by Dr. Michelle Watson Canfield

Dads, my new book, Let’s Talk: Conversation Starters for Dads and Daughters, was just released this week. And that’s exciting for me, but I want to make sure you dads know where I’m coming from. Because I know there are some dads who think:

Men aren’t verbal. They like action, not talking. So why try to get them to have deep conversations with their daughters? It would be better to give them things to do together.

While that perspective makes sense to a certain degree, my experience working with hundreds of teenage girls and young-adult women and their dads tells me something much different. So that’s part of what motivated me to write this week’s blog.

Whether or not you’re familiar with that phrase in the title—“turn your heart”—it’s a profound concept that I trust will be enlightening for you.

Many will recognize the phrase from a Bible verse at the end of the Old Testament, which looks forward to a day when the hearts of fathers are turned to their children, and as they turn their hearts toward their fathers in response, it will offset a curse.

I love this concept of a “heart turn” between a dad and his daughter because it carries relational weight when it happens. Let me explain.

I find that phrase “turning the heart” to be a bit unfamiliar in terms of the language. I’ve never had anyone ask me to turn my heart towards them, and I know for sure that I haven’t asked anyone to turn their heart toward me.

By way of contrast, a much more common expression is that of turning the head. We usually use this phrase to explain an exchange of information between two people as they intentionally engage with each other. It’s about content, knowledge, and concrete data.

Most girls and women I know have told me they need and appreciate intellectual input from their dads. After all, it’s usually dad who helps her figure out everything from completing a FAFSA to filling out complicated college or job applications to understanding specs on a car.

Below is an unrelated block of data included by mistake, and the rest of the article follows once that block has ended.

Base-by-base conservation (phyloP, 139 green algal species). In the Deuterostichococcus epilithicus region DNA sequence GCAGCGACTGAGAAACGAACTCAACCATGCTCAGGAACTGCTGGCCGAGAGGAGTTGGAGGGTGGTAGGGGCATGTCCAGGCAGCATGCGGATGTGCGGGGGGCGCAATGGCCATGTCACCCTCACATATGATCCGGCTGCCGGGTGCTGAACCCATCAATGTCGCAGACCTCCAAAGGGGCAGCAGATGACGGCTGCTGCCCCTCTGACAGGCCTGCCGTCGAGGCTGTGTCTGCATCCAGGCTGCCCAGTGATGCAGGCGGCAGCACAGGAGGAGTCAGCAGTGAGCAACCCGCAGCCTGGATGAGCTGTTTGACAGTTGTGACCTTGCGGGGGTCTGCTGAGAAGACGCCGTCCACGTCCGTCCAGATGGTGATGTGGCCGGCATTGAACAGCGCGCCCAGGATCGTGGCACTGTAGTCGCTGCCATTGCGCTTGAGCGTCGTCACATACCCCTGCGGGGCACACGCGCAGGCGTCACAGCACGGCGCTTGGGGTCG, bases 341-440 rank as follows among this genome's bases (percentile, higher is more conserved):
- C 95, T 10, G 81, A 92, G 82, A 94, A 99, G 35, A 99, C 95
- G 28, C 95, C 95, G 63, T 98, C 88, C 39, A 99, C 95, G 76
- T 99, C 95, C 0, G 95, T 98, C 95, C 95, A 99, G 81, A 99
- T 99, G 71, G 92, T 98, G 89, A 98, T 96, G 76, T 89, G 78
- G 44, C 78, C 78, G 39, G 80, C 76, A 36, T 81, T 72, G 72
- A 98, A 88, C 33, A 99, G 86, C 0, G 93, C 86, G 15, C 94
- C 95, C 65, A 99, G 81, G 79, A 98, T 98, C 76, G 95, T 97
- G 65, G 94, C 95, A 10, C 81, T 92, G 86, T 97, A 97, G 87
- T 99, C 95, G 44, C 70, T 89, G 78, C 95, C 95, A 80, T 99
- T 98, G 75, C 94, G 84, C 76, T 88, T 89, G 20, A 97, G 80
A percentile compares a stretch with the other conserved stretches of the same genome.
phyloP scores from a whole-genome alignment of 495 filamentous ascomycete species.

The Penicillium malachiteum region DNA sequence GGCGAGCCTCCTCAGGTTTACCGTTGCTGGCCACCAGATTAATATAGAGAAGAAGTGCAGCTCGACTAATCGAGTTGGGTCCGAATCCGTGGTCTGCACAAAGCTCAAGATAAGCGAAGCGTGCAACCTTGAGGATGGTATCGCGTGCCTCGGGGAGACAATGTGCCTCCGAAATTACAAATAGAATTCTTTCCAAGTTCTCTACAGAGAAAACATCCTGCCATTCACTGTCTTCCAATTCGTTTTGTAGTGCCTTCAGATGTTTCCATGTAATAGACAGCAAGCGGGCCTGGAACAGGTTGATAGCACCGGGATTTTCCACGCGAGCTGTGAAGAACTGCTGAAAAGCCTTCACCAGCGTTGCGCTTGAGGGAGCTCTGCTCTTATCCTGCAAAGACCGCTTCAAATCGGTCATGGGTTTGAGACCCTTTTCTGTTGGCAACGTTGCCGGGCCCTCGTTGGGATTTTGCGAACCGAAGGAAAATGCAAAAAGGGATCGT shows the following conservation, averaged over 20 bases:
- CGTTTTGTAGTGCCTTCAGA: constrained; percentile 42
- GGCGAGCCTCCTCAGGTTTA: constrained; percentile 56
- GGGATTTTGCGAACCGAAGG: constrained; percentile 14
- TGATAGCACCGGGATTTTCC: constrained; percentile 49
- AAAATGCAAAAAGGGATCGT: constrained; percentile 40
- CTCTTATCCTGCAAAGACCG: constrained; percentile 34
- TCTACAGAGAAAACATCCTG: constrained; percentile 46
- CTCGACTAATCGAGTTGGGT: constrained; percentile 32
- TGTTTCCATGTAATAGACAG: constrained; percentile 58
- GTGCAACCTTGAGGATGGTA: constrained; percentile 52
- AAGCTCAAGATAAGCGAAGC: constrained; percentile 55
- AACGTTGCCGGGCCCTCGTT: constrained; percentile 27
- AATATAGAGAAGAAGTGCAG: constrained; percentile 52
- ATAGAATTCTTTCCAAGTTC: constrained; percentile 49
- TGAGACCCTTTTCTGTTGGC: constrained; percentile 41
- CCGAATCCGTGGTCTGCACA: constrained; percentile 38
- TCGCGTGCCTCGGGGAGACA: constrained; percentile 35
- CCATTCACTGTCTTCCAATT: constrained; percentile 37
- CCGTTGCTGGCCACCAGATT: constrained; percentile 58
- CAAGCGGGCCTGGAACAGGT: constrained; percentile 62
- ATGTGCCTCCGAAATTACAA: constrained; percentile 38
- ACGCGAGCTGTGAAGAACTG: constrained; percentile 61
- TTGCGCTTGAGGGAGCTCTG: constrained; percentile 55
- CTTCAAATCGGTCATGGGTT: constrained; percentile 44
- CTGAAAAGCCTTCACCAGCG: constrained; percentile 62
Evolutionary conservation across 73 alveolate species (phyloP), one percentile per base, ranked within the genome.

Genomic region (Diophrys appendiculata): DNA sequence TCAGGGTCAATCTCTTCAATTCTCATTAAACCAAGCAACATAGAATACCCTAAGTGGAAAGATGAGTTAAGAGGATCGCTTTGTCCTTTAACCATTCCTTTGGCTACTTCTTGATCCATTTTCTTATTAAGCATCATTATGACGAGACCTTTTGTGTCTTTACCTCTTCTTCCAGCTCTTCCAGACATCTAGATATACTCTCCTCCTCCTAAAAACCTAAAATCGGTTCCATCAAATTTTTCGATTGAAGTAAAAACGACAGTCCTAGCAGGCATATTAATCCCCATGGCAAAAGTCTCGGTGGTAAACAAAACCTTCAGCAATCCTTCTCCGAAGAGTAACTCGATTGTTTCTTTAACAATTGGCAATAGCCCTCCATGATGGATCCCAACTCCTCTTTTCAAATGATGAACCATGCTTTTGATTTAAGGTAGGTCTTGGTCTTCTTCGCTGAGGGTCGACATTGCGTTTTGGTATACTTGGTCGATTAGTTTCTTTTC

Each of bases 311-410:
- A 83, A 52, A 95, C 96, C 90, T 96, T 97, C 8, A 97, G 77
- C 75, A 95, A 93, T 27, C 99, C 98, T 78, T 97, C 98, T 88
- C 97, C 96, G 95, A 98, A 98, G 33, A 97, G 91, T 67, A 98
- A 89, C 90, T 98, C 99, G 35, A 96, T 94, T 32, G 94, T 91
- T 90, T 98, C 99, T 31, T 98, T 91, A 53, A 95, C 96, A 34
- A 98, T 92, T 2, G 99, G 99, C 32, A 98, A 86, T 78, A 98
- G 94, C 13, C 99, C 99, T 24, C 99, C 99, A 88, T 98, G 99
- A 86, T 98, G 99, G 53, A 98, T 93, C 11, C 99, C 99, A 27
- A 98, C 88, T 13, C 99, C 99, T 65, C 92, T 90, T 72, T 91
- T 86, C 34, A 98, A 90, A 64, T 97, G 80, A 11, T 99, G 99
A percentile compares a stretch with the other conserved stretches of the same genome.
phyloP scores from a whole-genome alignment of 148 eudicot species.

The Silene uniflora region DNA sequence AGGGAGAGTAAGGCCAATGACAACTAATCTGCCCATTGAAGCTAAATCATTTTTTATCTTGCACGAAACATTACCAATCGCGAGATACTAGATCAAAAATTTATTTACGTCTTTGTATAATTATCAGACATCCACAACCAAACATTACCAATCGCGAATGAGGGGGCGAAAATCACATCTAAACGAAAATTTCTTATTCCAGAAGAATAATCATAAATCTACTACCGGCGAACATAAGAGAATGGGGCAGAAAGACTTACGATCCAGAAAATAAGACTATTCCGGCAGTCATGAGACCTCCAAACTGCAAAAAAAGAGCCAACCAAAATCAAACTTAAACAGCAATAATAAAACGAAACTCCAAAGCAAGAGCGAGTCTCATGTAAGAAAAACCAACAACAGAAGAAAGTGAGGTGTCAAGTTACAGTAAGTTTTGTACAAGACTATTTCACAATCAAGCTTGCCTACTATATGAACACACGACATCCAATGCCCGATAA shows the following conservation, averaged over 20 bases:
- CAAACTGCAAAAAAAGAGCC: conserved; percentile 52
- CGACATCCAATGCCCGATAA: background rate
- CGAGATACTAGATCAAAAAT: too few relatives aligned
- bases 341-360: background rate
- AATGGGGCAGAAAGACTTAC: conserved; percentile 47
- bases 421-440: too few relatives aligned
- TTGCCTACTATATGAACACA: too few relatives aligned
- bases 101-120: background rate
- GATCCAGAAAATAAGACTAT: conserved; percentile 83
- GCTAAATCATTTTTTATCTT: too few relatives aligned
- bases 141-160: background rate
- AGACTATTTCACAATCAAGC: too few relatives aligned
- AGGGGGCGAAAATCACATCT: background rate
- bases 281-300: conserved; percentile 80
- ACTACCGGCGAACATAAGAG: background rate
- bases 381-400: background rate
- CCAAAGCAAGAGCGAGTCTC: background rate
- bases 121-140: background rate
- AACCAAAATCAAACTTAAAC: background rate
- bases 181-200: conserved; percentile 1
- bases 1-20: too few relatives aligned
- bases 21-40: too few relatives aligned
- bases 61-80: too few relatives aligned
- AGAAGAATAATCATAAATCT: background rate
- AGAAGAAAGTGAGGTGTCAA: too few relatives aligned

Turning our hearts, on the other hand, isn’t reflexive. It implies emotion and connection, and can bypass thought, perhaps even words. It is responsive, engaged, heartfelt, and receptive. There is depth of openness involved with a turned heart that communicates availability, as there is congruence between what the eyes say, the mouth speaks, and the heart expresses. It is about authentic, open, tender, honest interaction based on a foundation of unconditional love and acceptance.

For most dads it’s far more natural to tune in and engage at the head level, whereas turning the heart is typically harder for men to do because it’s less intuitive and takes more deliberate focus.

Yes, a girl needs head connections with her dad in order to navigate life, but heart connections with him are vital to her ability to thrive in life.

The truth is that a girl/woman can tell if her dad has his heart turned toward her or if only his head is turned. We have an intuitive radar that can read the difference between a head or a heart response. And even if your daughter never says anything to you about it, she is constantly picking up cues and messages about herself based on these interactions with you.

Here’s the truth: In a vast majority of people, men read lines and women read between the lines.